C. E., a 73-year old married man, visits his internist complaining…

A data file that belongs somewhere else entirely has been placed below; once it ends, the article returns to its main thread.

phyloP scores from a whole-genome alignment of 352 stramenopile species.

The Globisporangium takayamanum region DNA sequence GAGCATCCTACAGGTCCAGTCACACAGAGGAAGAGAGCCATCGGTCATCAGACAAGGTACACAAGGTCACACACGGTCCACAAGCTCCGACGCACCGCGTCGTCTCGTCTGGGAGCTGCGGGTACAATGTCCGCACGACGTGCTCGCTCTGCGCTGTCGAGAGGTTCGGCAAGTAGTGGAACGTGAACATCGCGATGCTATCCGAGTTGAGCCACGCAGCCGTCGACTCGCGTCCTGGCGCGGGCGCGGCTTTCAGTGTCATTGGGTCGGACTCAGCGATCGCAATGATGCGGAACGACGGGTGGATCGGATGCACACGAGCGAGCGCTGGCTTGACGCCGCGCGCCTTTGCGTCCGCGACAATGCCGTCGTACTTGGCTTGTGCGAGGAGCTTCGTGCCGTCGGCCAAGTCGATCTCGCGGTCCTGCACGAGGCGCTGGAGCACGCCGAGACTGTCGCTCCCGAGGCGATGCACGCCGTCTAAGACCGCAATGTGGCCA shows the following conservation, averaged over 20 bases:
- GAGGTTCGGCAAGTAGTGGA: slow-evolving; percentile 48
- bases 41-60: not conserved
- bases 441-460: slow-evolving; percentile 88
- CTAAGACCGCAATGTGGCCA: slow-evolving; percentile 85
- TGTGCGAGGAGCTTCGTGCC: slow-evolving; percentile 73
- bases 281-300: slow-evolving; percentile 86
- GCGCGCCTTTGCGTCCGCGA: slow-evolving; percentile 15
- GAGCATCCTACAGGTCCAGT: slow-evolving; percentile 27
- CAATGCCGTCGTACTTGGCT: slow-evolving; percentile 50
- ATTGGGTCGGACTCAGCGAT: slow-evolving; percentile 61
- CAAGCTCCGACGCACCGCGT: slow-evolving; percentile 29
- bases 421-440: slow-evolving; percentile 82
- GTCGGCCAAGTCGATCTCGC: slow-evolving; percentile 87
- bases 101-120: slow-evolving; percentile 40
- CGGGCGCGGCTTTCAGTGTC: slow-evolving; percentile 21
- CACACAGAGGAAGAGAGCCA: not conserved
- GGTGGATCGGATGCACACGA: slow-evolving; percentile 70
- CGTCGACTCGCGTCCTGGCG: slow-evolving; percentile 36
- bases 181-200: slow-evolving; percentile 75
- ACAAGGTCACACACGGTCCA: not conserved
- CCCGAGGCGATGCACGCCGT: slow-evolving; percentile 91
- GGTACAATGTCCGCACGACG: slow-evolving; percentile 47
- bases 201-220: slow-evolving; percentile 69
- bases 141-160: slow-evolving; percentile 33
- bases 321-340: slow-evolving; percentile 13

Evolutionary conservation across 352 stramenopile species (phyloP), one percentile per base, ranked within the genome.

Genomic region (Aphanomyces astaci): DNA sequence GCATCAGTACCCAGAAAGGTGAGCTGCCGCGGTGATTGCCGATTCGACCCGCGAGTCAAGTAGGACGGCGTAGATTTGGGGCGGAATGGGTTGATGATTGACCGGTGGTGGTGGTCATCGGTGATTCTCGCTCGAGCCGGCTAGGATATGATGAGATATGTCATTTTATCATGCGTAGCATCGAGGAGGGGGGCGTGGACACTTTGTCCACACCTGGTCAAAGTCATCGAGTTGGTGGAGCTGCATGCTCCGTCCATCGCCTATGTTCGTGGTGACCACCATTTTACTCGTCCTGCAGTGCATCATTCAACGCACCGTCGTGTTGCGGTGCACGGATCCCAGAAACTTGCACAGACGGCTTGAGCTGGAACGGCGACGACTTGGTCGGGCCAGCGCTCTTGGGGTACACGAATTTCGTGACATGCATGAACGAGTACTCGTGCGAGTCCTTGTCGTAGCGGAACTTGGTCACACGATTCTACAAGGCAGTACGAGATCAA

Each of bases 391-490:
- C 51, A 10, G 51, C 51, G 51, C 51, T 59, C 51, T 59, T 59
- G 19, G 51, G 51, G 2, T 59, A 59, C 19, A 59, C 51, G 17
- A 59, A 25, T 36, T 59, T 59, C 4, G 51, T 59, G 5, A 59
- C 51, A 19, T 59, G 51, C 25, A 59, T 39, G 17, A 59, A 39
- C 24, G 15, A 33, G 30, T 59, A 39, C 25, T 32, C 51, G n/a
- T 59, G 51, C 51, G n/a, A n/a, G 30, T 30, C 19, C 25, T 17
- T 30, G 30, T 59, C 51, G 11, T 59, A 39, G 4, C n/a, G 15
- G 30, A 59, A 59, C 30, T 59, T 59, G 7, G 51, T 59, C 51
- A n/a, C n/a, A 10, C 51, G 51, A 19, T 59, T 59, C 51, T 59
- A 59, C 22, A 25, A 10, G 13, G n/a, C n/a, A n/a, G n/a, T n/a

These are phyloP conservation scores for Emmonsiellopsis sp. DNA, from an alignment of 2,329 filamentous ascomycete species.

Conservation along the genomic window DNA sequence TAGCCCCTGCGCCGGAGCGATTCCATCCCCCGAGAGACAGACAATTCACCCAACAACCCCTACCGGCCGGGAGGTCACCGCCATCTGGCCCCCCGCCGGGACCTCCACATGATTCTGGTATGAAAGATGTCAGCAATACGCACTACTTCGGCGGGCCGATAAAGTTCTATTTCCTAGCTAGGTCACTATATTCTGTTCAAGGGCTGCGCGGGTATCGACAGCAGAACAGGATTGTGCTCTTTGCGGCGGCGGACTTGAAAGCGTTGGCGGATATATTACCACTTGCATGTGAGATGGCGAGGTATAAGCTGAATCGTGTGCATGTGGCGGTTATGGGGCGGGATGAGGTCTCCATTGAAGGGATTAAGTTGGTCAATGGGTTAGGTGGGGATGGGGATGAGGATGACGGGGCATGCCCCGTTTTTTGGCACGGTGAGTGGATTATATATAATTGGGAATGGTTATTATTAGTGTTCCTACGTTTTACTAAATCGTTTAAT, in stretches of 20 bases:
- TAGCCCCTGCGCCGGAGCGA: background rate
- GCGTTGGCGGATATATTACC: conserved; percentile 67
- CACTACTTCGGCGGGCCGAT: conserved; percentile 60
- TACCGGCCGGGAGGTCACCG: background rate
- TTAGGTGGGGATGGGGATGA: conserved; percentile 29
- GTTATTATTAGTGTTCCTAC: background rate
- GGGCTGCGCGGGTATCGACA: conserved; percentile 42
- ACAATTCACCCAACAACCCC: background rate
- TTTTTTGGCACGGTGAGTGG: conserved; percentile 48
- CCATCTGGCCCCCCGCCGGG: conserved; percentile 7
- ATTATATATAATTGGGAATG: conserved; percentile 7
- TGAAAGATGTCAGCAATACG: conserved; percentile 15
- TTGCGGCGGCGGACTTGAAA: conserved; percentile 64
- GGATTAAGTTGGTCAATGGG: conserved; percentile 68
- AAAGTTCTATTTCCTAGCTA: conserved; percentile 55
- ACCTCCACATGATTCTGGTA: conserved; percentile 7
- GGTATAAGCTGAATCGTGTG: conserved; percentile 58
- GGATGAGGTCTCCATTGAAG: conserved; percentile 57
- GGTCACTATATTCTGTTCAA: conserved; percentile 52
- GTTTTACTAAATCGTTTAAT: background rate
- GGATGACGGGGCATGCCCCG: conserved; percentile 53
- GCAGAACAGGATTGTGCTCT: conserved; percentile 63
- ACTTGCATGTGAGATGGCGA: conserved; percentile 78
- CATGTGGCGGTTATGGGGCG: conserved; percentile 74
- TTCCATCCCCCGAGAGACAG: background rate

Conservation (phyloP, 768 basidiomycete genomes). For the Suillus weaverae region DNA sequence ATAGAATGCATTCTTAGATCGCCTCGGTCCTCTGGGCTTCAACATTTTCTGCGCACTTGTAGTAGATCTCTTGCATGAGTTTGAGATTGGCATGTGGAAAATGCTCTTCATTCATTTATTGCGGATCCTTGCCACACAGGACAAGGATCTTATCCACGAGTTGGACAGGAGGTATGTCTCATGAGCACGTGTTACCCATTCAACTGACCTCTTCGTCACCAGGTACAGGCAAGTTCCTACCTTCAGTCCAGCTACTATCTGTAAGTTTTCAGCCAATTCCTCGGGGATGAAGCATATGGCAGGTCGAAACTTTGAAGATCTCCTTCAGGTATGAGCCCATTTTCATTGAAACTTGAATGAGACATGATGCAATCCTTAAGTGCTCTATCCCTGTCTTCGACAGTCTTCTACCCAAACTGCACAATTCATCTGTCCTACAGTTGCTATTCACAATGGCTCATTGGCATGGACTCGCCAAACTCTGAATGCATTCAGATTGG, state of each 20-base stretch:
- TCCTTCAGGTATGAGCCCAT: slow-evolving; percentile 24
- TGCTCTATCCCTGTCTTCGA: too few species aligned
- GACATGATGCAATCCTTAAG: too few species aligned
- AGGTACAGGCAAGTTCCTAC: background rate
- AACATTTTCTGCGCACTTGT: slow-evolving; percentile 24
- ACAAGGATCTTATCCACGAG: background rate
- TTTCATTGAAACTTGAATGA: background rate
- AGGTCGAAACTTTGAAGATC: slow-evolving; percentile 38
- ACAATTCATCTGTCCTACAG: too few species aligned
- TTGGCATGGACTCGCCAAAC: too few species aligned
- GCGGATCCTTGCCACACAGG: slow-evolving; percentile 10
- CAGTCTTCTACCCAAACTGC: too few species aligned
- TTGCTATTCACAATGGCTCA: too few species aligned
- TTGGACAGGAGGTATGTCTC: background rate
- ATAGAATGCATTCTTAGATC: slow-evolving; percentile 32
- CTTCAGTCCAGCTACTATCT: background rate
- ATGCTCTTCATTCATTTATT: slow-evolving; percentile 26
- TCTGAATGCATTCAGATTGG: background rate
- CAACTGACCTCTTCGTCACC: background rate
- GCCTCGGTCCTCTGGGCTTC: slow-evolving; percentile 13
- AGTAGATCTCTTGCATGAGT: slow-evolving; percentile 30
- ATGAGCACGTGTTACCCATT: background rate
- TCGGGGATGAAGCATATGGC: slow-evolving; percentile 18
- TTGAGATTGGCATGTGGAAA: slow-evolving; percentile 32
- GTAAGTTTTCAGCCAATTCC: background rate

Question Answered step-by-step C. E., a 73-year old married man, visits his internist complaining… C. E., a 73-year old married man, visits his internist complaining that he becomes “so winded” with activity. C. E.’s pulse oximetry (SaO2) registers 83% at rest. He is sent to the local hospital for a CXR and ABG’s to be drawn after resting 20 minutes on room air. The next day, his physician calls C. E. and informs him that he has severe emphysema and must start on continuous oxygen therapy. The physician tells C. E. that his office will have a home health equipment company call him to make arrangements to deliver the equipment and educate him in its use. As a nurse working for the company, you are assigned to make a home visit.  1)  How would you prepare for the home visit? 2)    What would address with C. E. and his wife?    The next time you visit, C. E. complains about sores behind his ears. He explains “That long oxygen tubing seems to take on a life of its own. It twists around and gets caught under doors, chairs, everything. It darn near rips the ears off my head.” He asks for your help. 3)How would you respond?     You auscultate C. E.’s breath sounds and detect the odor of Vicks Vapo Rub. When you question C. E. about the use of Vicks, he tells you that he started to apply it in and around his nose to prevent his nose from becoming dry and sore. 4)How would you counsel C. E. and his wife? C. E. elected to use liquid oxygen because it offers more freedom and portability. It is also lighter in weight.     Over the next 3 ½ weeks, C. E. seemed to adjust well to his liquid oxygen system. However, one evening he walked to the kitchen for a snack and became increasingly short of breath. 5) Identify 4 possible causes. Per your instructions, C. E. removed the nasal cannula, tested the flow against his cheek, and felt no oxygen flowing from the catheter. He lacked the force and volume required to yell for help and was too short of breath to return to the living room to check his oxygen tank. He bent forward with his elbows on the counter top, and struggled to breathe. He became more frightened with each passing second, and his breathing seemed to become increasingly more difficult. A minute later, C. E.’s wife found him and reconnected his oxygen tubing. C. E. sat at the table for 20 minutes before he could walk back to the living room.  6)   Why did C. E. assume the peculiar position at the counter top?     A week later you receive a call from C. E.’s wife. She relates the incident from the previous week and tells you that C. E. “doesn’t want her out of his sight.” She asks you to come to the house and “…talk some sense into him.” 7)What teaching strategies will you use with C. E. and his wife?     C. E.’s wife asks you what her husband can do to help her around the house. She says, “The doctor told him to go home and take it easy. He sits in a chair all day. He won’t even get up to get himself a glass of water. I’ve got a bad hip and this has been very hard on me.” 8)How would you address her issue? The OT instructs the couple about energy saving ways to complete their housework. They both seem satisfied with their new division of labor. In addition, their church women’s group has volunteered to help once a week with laundry, vacuuming, and other stressful tasks.     C. E. states, “You seem to know what you are talking about so let me ask you something. I wake up with a headache almost every morning. My wife says it’s because I snore so loud and don’t  breathe right when I sleep. Do you know anything about that?” After asking several questions you inform C. E. that it sounds like he has obstructive sleep apnea.8) Explain the connection between obstructive sleep apnea and morning headaches.     C. E. seemed impressed by your explanation. He asks if there is anything that can be done for his problem. You inform him that there is a treatment called continuous positive airway pressure (CPAP).9) What is CPAP and how does it work? You comment that C. E. sounds like he has a cold. He replies, “Oh, our great grandchildren were over to visit several days ago and they all had snotty noses. I suspect that I’ll get it pretty soon. The problem is, every time I get a cold it goes straight to my lungs.”   10)  What information would you want to review with C. E. and his wife about the signs and symptoms of infection and when to seek treatment?  11)   Why is it important for people with lung disease to seek early intervention for infection? C. E. learned to manage his emphysema fairly well. His wife had her hip replaced, made speedy recovery, and was discharged to home. She suddenly died 4 weeks later from pulmonary embolus. C. C. was panic stricken at her loss. A psychiatric nurse practitioner was requested to work with him Health Science Science Nursing Share QuestionEmailCopy link Comments (0)